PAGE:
AO 12.0 - Justine Casts Her Shadow Over Melbourne
No, La Petit Taureau hasn't announced another comeback. Although, a case be made that Justine Henin, even in retirement, is back... and has managed to find a way to trump Kim Clijsters one more time, too.
Sure, Clijsters became an Australian Open champion AFTER having a baby. But Henin, WHILE pregnant AND retired, has managed to find a way to be linked in discussion, in various ways, with BOTH women's singles finalists at this AO.
Top that, Kim.
After helping Henin reach twelve grand slam finals, Justine's longtime coach, Carlos Rodriguez, has now guided Li Na to their first as a duo after about six months, and one important offseason, of working together. In doing so, Henin will be referenced in the early going of any talk about the Spaniard and the Chinese veteran's so-far successful working relationship. Good job, Justine. (And here I thought Backspin wasn't going to be able to say something like that ever again!)
But, hold on. I'm not finished.
While LPT was the "Face of Backspin" for years, Vika Azarenka's run to last year's title in Melbourne led to her being the "New" face of this spot, largely because of the blowback some of her actions, on court and off (just like Henin), often caused. I've never been in more "defense mode" than when feeling like I had to explain some of Henin's more questionable (in some quarters) actions throughout her career. It was often a chore, but I relished the opportunity to talk about the traits of a player whose #1 thought was always to win, no holds barred or tactics ruled out. The whole "Whack-a-Vika" atmosphere that developed around last year's AO made the Belarusian seem as worthy of defense here as Henin ever was, as the funky soon-to-be-#1 player was a sort who reminded me so much of Justine. Both, at their best, didn't and don't particularly care how they're perceived, and that simple fact made and makes it easy for others to attack, condemn, mock (in Vika's case with her on-court noise, especially by those "sporting" Aussie fans Down Under) or criticize. I, though, often choose to defend that sort of player. And will continue to do so, too.
Yesterday's "controversy" is another good example. Azarenka's extended "timeout" after nearly committing the self-described "choke of the year," when she failed to convert five match points late in the 2nd set against Sloane Stephens, put many people into an uproar after the semifinal match concluded. Some called it "cheating," or "bush league" or whatever catchy thing they could think of. First off, all right, Vika more than stretched the rules to allow herself to get back to a place where she could compete. But if the loophole exists, then she broke no actual rule -- "spirit of the rule" doesn't count in love, war or grand slam tennis, after all. And if she did break some aspect of a rule, then blame the umpire or someone else for not enforcing it. Gamesmanship, or in this case, gameswomanship, is part of what makes a champion a champion. That it rubbed so many people the wrong way? Oh, I LOVE it. As I've always said, the tour sometimes needs a player who wears a perceived "black hat," even if it's an overstatement to say that about a player like Azarenka, or even Henin (who also brought criticism upon herself in Melbourne when she retired in an AO final against Amelie Mauresmo). It makes things interesting.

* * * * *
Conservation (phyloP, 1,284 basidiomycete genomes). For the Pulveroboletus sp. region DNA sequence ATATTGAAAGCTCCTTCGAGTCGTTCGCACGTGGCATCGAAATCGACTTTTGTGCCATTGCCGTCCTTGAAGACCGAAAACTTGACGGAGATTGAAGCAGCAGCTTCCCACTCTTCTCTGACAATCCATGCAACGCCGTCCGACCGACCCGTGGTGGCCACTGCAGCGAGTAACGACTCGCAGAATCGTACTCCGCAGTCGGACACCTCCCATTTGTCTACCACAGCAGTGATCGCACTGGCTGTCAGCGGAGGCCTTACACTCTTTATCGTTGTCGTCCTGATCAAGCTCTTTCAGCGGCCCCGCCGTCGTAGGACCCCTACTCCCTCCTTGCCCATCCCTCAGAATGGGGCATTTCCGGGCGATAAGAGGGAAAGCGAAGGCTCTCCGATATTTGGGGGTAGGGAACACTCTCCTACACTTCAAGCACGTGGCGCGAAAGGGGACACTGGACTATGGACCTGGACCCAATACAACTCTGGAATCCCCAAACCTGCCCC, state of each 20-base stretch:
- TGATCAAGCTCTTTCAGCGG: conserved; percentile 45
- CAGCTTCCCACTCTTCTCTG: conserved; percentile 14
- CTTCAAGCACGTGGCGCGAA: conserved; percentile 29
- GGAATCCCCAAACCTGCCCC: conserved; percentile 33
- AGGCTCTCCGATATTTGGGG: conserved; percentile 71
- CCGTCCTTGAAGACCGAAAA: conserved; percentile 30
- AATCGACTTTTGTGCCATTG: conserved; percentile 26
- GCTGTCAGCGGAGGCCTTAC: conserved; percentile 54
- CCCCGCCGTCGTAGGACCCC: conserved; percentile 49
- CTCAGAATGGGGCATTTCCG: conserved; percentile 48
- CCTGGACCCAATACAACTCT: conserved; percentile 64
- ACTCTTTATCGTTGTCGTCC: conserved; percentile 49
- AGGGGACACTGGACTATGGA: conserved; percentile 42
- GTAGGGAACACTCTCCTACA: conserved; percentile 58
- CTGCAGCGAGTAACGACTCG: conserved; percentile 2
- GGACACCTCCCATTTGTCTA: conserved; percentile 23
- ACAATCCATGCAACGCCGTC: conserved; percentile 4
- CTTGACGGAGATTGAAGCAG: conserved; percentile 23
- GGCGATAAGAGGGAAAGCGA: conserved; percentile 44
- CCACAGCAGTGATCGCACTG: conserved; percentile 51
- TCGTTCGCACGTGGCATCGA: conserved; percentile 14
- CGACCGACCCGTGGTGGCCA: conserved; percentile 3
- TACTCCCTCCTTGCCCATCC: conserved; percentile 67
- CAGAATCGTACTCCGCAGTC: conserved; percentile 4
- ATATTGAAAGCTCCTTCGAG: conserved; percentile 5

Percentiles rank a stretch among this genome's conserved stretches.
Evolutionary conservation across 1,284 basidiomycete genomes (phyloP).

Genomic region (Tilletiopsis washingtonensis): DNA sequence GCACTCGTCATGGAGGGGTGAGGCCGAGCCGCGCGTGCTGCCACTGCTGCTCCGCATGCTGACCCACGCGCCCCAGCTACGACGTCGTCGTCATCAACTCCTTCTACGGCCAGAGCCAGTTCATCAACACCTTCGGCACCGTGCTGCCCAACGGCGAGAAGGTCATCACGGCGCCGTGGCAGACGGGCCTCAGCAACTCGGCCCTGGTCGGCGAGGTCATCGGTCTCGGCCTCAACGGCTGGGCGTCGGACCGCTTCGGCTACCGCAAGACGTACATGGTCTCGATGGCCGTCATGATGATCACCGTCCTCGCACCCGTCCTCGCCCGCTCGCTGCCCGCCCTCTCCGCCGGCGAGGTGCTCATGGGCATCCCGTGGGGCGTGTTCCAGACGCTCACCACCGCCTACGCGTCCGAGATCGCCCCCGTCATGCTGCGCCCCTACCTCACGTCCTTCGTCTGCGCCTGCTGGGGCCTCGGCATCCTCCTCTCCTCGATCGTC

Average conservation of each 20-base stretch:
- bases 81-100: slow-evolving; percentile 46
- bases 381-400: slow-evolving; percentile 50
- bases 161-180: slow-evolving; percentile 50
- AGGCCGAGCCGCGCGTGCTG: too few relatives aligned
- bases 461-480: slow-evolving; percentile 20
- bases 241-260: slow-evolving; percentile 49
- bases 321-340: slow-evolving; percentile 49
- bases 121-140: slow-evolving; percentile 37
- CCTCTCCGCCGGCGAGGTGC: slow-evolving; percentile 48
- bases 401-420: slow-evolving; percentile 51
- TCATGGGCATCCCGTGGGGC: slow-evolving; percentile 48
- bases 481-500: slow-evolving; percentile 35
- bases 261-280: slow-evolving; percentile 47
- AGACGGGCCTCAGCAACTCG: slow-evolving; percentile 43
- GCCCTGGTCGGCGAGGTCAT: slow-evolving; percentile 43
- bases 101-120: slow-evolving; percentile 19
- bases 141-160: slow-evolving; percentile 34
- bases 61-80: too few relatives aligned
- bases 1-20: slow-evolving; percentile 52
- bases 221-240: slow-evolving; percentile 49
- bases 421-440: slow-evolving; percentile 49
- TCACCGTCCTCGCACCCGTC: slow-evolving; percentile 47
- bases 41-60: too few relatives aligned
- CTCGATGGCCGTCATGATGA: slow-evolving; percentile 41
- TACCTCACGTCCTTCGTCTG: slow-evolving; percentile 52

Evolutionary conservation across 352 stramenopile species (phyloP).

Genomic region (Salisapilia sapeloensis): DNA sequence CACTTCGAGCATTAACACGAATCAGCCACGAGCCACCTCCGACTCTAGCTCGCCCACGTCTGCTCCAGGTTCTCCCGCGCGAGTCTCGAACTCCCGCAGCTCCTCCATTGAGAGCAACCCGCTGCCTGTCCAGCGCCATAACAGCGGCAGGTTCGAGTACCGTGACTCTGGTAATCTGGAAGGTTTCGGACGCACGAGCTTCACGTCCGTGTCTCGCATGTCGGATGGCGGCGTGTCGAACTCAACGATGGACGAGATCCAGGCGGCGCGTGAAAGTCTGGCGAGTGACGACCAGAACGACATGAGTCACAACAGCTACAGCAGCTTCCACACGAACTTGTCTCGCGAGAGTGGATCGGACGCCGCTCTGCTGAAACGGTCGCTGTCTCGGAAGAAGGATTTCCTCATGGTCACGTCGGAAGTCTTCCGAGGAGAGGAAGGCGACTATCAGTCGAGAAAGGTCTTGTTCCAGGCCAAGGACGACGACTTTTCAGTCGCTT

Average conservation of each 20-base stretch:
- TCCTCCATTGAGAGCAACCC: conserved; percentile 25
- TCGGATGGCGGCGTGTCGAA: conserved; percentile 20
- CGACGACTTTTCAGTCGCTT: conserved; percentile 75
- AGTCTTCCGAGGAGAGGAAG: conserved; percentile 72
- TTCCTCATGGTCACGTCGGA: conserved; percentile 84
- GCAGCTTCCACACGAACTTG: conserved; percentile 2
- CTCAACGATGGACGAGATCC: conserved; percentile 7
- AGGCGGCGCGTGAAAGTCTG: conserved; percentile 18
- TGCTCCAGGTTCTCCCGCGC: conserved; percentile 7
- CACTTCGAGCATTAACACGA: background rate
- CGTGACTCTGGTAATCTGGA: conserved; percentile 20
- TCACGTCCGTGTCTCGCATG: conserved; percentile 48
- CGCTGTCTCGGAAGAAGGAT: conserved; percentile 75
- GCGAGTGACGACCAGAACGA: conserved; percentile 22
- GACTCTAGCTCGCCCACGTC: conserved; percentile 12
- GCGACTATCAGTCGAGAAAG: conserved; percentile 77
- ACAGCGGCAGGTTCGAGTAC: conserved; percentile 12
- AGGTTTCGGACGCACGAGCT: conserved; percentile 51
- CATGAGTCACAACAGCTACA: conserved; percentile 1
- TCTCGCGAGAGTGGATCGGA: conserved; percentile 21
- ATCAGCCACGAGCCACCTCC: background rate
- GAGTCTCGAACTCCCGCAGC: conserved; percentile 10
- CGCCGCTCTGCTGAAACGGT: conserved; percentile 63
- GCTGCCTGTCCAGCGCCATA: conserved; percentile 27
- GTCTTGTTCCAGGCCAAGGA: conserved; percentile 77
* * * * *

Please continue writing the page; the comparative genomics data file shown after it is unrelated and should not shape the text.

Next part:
Thing is, I really don't think Vika WANTS to be seen that way. As she began to show at last year's U.S. Open, where the fans gradually warmed up to her (really, in some ways, she's the perfect player to win in the sometimes-prickly New York atmosphere, and I truly hope she does soon), she WANTS to be liked. But, for some reason, many people are slow to fall under her influence. She's an acquired taste, for sure. But once it's acquired, it's easy to savor. Of course, Henin wasn't truly "liked" until she was almost gone. Or, rather, after she left, came back and was almost gone again, to be more accurate.
That Azarenka came out of that ten-minute break (which Stephens woefully utilized, sitting in a chair rather than moving around or serving a bit to keep herself warmed up) and put away the match in one game shows that her tactic, sketchy or not, WORKED. And if she defends her AO title tomorrow night, there won't be any asterisk next to her name in the record books. In a just-ending era during which so many women's #1's either didn't seem capable of winning slams, or developing the mindset and drive to allow themselves to do it, Vika is the antithesis of the likes of a certain Dane and others. By hook or by crook, Vika is willing to do what it takes to win. Just like Henin was.
And I'll take that EVERY time.
Actually, it's too bad for Azarenka to truly have the last laugh at this slam it will have to come at the expense of the charming and likable Li. If the thirtysomething '11 AO runner-up wins this time, though, that'll be fine, too, as far as I'm concerned. Either way, this year's women's champ in Melbourne will lift the Daphne Akhurt Trophy tomorrow night. And when she does, I know I'll be seeing just a bit of Justine's shadow there on Laver Arena court when she does.
And with a moment like that now fated to happen, there's no way The Radwanska can have the last laugh in Melbourne... no matter what happened to Serena and Maria.
=DAY 12 NOTES=
...looking for a soft place to land for at least one evening during this Australian Open, and with no women's singles matches scheduled for Day 12, I'm going to wait until tomorrow to post a "Day 12.5" update to recap Friday's action in Melbourne, including the Women's Doubles final, the Mixed semis, junior singles semis and doubles finals, as well as the Federer/Murray clash tonight on Laver (if necessary).
All for now. More later.